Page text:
Dawn Broene is well aware of the challenges of finding affordable housing in the Lowell area.
Breone, director of Flat River Outreach Ministries, said the organization’s social worker hears from three to five families a week who are having trouble finding places to live that they can afford.
The agency is working on, if not a fix, a bridge of sorts.
FROM has purchased two homes on Main Street with the hope of offering relief to families experiencing homelessness. Whether the properties would offer emergency, short-term or long-term housing has yet to be decided.
“We knew there was a real need in the community, and these are in a good, walkable location,” Broene said. The houses are within two miles of the Lowell Meijer store, a mile of Bushnell Elementary and 1.2 miles of Lowell Middle School and Cherry Creek Elementary.
|Editor’s Note: The Burden of Poverty: A Backpack of Heartache is a continuing series on poverty in the schools and how it affects students’ learning. We will examine not only the problems poverty creates for students and their families, but the schools and strategies that are helping disadvantaged students succeed.|
This article was originally published on April 4, 2017
The ministry’s efforts toward affordable housing are of great help to the school district and its families, said Nate Fowler, the district’s homelessness liaison. Fowler said the number of students with a level of need that threatens having a consistent place to live has typically been between 40 and 60 every school year.
“We haven’t seen any sharp increases, but no big decreases either,” Fowler said. “Most of those are families that are doubled up, or in transitional housing or in shelters, or teens who have left home for a variety of reasons, but nothing that’s been long-term so far.”
The city has virtually no land available to build affordable — or any — housing. In neighboring Vergennes Township, a 98-home project is in the works, but those homes are expected to start at $200,000. Similar prices are expected on projects inLowell Township.
There are two apartment complexes in Lowell that offer subsidized rent, Broene said, but both often have lengthy waiting lists.
‘We’ve Been Here Before’
Broene said some of the families she hears from are people trying to move into Lowell for the first time. But others are being evicted because they are having trouble paying their bills, or live in homes where multiple families or generations are under one roof.
“Yes, there are more resources in Grand Rapids, but if you grew up in Lowell or lived here for a while, this is where your family is, where your friends are,” she said. “When you are already struggling, losing that support system (by having to move from the area) is just another big stressor — for parents and for kids.”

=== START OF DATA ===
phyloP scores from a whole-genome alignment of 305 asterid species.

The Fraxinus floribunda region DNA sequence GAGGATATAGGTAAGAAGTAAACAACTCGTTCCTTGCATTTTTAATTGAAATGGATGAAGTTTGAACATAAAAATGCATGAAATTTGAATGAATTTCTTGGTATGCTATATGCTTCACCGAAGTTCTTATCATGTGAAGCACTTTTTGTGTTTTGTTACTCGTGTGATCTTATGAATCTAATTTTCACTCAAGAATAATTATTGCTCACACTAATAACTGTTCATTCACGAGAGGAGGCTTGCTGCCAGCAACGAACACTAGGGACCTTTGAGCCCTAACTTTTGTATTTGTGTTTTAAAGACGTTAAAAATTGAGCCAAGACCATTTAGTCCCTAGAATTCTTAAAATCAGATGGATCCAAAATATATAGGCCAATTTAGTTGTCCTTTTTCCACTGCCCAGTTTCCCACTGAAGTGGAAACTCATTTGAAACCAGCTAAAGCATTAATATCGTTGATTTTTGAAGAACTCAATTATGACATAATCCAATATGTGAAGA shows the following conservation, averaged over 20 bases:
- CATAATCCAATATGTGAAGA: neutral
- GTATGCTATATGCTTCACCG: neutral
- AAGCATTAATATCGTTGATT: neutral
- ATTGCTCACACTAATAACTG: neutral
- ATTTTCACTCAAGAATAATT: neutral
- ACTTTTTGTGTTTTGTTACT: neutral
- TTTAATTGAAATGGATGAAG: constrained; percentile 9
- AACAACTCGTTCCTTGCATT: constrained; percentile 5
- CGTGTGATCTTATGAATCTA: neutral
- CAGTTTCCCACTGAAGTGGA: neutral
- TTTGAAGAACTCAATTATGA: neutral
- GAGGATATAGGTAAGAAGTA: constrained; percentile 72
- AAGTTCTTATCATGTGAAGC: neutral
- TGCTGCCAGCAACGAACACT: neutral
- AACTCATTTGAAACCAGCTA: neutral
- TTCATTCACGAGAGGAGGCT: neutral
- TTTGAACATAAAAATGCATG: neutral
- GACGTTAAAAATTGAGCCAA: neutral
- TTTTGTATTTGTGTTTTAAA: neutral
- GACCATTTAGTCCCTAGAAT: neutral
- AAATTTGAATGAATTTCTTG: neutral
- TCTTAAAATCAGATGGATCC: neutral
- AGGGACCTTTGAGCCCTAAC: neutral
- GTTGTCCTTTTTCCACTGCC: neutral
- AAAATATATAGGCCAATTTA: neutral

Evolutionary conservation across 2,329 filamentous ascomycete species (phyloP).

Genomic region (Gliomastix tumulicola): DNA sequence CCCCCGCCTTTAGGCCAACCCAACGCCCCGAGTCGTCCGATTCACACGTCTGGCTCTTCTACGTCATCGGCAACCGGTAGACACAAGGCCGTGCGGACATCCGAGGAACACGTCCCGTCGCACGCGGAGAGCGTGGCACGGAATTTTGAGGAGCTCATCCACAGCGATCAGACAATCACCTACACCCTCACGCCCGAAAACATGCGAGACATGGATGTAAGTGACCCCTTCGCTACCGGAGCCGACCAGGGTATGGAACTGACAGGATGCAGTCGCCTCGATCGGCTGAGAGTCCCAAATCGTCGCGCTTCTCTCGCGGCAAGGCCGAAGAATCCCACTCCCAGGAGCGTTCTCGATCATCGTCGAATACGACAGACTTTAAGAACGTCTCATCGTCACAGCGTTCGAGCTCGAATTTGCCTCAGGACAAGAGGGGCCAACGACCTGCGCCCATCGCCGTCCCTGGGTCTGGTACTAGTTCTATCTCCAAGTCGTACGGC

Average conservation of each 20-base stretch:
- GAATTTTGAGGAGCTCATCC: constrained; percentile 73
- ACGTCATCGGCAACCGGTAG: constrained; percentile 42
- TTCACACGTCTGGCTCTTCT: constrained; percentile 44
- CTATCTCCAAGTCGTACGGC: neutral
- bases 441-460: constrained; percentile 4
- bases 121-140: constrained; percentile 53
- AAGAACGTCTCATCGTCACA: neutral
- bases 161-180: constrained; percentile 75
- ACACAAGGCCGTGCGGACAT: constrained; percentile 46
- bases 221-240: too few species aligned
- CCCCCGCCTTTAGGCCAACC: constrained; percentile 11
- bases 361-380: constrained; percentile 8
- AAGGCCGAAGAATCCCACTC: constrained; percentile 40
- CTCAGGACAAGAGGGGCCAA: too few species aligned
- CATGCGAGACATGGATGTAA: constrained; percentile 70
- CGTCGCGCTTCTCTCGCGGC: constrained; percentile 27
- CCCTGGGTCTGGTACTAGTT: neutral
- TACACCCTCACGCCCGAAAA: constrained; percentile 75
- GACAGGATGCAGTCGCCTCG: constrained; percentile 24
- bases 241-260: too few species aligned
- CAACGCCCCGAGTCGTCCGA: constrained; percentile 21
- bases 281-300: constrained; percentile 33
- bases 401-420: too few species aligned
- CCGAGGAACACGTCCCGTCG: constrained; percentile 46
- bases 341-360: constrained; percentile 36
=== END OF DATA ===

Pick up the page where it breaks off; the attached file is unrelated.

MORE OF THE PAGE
FROM is working with the Inner City Christian Federation on a plan for one of the properties — the other has tenants who will be allowed to remain — but she said it could be at least a year before a plan is developed. And that still will require raising funds to renovate or otherwise prepare the properties for use, she said.
Still, Broene sees it as a step in the right direction.
“We’ve been here before,” she said. “FROM was started by people having a hard time getting services.”
Helping with Food, Bills and Backpacks
FROM is a Christian nonprofit that aims to support area families in need with food, utility bills and housing assistance, among other services. Last year it served 1,837 people, 541 of them children between the ages of 5 and 18.
The ministry also offers an annual backpack, school supply and holiday gift distribution, as well as a summer lunch program that last year fed 327 area children.
Fowler said the district’s partnership with FROM has been a big support when they become aware of school families in need.
“In each of our offices we have coats and hygiene supplies, but when there are needs beyond that, FROM bends over backwards to help us,” he said.
Fowler said the increasing challenge of finding affordable housing in the area is a particular stressor for families — students included. He said the district is “planting some seeds” to create partnerships with community initiatives and mental-health agencies to bring them into the schools.
“Right now there’s nothing in place, but we’re moving from the idea phase to more of a planning phase,” he said. “I’m very optimistic.”
“All these things help promote stable home environments for families in our community,” said Fowler, who also took over this year as the district’s curriculum director. “We can’t always coordinate access through resources in Grand Rapids because of transportation issues (and) other things.
“In so many instances we have felt so fortunate that all (FROM’s) resources are in one place.”